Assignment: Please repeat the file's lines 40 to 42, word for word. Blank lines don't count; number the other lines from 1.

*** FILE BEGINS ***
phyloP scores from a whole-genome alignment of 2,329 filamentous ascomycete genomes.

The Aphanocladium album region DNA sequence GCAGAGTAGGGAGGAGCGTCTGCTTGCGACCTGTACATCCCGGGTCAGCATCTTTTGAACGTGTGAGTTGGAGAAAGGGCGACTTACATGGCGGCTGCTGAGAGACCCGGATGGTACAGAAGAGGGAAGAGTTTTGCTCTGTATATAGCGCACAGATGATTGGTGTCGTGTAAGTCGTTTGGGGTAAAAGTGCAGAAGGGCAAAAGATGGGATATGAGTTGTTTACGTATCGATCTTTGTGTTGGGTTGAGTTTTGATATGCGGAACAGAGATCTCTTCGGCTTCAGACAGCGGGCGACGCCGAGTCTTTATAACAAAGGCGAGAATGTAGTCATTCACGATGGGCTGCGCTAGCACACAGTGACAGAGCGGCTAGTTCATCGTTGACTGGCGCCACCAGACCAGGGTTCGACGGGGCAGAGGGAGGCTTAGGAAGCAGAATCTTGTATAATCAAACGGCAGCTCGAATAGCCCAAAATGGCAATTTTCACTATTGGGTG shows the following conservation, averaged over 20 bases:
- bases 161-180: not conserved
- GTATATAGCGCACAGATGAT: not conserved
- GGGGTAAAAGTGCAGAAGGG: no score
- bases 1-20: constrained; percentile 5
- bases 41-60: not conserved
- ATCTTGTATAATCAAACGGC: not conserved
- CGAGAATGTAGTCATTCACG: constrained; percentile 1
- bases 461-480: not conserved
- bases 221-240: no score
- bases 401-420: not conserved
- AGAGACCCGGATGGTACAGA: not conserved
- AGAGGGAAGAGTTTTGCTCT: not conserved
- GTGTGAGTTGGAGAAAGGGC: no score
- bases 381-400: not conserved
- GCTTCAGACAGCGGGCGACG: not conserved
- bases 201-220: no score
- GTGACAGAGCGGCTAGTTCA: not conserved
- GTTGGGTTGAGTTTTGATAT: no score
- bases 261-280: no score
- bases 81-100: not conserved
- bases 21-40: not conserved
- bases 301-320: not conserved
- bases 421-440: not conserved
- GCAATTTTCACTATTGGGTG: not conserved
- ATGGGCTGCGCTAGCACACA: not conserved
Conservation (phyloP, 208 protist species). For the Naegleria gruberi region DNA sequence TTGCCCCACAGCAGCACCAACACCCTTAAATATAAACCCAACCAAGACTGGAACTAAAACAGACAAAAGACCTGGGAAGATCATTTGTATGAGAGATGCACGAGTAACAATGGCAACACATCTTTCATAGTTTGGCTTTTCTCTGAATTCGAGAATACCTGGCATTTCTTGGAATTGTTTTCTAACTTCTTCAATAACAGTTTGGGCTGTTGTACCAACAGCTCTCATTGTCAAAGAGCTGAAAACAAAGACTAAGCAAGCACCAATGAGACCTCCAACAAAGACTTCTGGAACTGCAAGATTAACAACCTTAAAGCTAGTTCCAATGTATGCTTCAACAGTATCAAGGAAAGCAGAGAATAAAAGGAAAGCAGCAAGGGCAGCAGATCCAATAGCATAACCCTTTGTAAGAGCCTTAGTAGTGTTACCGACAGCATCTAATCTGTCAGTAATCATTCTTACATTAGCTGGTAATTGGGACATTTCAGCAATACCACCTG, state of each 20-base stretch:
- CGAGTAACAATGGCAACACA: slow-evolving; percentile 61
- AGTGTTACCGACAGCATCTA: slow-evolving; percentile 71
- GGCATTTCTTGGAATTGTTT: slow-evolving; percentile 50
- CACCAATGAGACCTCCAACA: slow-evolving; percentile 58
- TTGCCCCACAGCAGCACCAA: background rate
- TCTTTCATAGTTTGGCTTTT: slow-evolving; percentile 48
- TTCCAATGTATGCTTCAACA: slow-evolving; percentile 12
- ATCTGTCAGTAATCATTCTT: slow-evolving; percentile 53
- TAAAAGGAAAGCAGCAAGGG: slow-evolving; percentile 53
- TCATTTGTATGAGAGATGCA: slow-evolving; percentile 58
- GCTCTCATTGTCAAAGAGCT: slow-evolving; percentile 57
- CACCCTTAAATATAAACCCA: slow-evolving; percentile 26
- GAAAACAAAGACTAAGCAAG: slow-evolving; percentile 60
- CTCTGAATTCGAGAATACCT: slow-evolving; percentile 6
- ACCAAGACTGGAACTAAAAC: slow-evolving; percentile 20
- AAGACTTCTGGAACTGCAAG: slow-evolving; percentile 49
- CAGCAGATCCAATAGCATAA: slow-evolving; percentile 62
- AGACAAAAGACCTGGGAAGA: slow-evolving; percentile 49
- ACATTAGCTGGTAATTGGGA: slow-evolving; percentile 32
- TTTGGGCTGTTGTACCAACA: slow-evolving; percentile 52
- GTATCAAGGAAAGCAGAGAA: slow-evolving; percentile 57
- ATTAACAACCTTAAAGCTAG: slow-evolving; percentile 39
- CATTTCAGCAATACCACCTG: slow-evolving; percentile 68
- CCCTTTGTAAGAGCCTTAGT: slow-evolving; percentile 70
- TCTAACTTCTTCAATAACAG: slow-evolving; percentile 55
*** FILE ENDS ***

- CACCCTTAAATATAAACCCA: slow-evolving; percentile 26
- GAAAACAAAGACTAAGCAAG: slow-evolving; percentile 60
- CTCTGAATTCGAGAATACCT: slow-evolving; percentile 6